TSX REPORT: Check out our exclusive 718-event calendar of events for 2019-20; IOC wants to move marathons & walks to Sapporo & a USA Gymnastics legal update

≡ TSX REPORT ~ 17 October 2019 ≡

| 1. |  LANE ONE: A big year ahead, as shown by 718 events in our new Stat Pack calendar for 2019-20 

The coming year will be a busy one in international sport, with the Games of the XXXII Olympiad in Tokyo and all of the build-up to it. Add in the non-stop schedule of winter events and trying to keep track of everything going on is almost impossible.

That’s why it was time to compile a new edition of our International Sports Calendar for 2019-20 with 718 events listed from 15 October of this year through the end of 2020.

There will be many more events added, but this is a start for those looking ahead. Among those events of special interest to U.S. fans ahead of the Games:

● February: U.S. Olympic Marathon Trials
● April: U.S. Olympic Wrestling Trials
● June: U.S. Olympic Track & Field Trials
● June: U.S. Olympic Swimming Trials
● June: U.S. Olympic Gymnastics Trials

A look ahead at these events and some others worth noting here. You can download the complete calendar here.

| 2. | ATHLETICS: IOC plans to move Tokyo 2020 marathons and walks to Sapporo

On Wednesday, the International Olympic Committee announced a plan to reduce athlete exposure to the heat in Tokyo during the 2020 Olympic Games by moving the marathon and walking events to Sapporo in northern Japan.

There are five events involved – men’s and women’s marathons, men’s 20 km and 50 km walks and the women’s 20 km walk – all of which are unticketed, so no refunds will be required from the existing ticket sales program.

Sapporo was the host of the 1972 Olympic Winter Games and wants to bid again in 2030. A review of the historical temperatures averages shows the daily lows to be about 11 degrees (F) lower in Sapporo – in the far north of Japan – than in Tokyo. More here.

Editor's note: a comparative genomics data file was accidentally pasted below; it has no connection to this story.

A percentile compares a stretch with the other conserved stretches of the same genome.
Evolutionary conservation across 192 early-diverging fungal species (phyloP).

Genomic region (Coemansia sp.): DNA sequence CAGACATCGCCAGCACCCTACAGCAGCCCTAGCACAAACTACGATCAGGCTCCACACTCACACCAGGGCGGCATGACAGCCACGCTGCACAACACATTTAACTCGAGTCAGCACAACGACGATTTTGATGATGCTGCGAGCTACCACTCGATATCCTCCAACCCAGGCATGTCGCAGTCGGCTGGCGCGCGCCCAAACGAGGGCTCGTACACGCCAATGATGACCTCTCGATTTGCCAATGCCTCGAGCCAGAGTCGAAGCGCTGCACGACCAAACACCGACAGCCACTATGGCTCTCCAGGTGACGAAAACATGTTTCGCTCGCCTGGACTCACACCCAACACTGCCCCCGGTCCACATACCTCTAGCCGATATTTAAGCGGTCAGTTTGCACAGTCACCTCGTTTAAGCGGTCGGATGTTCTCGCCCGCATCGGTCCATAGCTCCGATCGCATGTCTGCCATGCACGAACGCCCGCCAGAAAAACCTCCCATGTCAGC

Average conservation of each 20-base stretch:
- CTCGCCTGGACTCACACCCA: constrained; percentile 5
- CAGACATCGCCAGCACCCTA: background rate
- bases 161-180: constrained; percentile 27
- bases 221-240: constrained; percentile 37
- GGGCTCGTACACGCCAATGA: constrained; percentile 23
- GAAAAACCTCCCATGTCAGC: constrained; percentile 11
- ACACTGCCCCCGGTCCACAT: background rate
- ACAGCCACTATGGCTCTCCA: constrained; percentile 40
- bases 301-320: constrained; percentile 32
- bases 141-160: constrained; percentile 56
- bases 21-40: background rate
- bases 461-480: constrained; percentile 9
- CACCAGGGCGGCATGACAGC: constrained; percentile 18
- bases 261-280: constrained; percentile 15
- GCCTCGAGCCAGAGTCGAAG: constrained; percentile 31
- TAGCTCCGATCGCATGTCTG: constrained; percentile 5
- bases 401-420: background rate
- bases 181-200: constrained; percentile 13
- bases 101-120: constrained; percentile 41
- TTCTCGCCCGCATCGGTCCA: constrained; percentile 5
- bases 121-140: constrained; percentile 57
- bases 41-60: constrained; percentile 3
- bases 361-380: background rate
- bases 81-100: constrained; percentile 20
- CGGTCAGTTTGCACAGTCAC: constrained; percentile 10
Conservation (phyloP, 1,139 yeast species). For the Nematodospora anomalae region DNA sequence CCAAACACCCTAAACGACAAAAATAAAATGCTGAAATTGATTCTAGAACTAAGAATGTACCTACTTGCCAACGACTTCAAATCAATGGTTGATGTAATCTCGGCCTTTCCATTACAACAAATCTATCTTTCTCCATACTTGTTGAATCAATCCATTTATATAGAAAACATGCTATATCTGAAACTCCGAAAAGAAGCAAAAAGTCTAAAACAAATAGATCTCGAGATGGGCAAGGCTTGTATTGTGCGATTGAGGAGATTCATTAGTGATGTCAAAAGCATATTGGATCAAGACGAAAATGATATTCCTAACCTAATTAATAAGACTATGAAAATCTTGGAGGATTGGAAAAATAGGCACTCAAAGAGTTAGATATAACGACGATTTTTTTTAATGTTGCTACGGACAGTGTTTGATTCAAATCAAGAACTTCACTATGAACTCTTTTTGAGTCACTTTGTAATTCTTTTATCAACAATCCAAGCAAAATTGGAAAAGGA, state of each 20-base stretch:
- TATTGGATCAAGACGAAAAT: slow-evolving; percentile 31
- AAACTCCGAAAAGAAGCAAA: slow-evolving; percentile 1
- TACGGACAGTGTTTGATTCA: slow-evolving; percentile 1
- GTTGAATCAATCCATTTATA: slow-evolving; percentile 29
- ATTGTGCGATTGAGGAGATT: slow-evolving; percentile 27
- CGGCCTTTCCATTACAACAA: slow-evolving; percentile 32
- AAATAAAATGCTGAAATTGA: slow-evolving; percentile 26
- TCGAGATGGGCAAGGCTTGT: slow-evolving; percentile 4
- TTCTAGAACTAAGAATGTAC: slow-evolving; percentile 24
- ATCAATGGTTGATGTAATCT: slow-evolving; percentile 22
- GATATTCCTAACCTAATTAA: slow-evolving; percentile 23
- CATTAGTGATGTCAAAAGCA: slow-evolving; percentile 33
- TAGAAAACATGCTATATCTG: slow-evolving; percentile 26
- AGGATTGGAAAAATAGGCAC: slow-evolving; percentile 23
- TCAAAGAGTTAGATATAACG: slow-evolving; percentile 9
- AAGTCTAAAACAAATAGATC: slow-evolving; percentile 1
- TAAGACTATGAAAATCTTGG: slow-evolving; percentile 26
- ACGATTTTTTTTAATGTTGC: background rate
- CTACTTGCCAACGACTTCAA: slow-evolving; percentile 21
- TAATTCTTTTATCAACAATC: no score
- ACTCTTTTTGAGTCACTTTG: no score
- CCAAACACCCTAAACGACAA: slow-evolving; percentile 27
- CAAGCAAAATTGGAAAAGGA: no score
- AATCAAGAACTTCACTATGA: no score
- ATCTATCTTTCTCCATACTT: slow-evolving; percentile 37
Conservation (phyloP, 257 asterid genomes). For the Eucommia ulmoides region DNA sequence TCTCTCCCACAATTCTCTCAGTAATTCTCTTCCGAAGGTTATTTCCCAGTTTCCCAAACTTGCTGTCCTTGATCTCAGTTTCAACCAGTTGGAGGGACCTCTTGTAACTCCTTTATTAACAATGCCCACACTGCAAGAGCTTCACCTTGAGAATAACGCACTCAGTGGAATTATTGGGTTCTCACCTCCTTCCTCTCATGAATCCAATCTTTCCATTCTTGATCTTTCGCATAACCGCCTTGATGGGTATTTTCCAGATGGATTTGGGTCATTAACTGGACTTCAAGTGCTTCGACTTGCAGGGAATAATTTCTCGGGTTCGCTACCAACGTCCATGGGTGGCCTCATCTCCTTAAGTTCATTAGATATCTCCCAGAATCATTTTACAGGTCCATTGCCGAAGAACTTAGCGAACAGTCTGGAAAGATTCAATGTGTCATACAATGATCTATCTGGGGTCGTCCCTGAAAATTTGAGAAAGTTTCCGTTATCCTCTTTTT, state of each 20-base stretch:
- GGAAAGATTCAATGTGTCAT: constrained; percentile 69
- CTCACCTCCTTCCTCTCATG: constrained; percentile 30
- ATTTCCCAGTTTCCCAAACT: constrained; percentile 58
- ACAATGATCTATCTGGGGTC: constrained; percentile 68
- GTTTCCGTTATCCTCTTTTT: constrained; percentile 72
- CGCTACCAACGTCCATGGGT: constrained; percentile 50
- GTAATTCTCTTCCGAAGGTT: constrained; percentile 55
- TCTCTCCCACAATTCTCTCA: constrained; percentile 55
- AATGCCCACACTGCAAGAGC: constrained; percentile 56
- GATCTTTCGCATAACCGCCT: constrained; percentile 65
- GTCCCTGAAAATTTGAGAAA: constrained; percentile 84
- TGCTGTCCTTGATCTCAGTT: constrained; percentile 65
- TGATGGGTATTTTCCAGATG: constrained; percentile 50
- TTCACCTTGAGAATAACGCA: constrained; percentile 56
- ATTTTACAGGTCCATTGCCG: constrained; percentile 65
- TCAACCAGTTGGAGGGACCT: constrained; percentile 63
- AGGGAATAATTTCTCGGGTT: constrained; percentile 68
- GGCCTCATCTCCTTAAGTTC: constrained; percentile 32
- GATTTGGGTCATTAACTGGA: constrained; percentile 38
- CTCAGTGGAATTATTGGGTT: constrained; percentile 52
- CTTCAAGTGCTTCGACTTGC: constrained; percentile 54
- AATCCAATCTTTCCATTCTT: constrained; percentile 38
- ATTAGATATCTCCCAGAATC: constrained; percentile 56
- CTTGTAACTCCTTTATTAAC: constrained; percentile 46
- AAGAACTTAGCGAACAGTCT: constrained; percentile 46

| 3. | FIGURE SKATING: Skate America opens ISU Grand Prix in Las Vegas this weekend

World Champion Nathan Chen of the U.S. (pictured) is the headliner in the first ISU Grand Prix event of the 2019-2020 season, Skate America.

Held this year at the Orleans Arena in Las Vegas, Nevada for the first time, the event is the highest invitational series held by the International Skating Union.

Two-time World Champion Chen leads the entry list and is the favorite in the men’s Singles competition. The women’s division is expected to be a battle between last year’s women’s Worlds silver medalist Wakaba Higuchi of Japan and 2015 World Champion Elizaveta Tuktamysheva (RUS).

The Ice Dance should be a showcase for two-time Worlds medalists Madison Hubbell and Zachary Donohue of the U.S.

Various NBC channels have excellent coverage of the event on all three days and there is prize money of $18,000-13,000-9,000-3,000-2,000 for the top five placers! More here.

| 4. | GYMNASTICS: Legal marathon for USA Gymnastics continues in Nassar affair clean-up

USA Gymnastics asked for and was granted a third extension by the U.S. Bankruptcy Court for the Southern District of Indiana to file its reorganization plan pursuant to its voluntary filing under Chapter 11 of the U.S. Bankruptcy Code.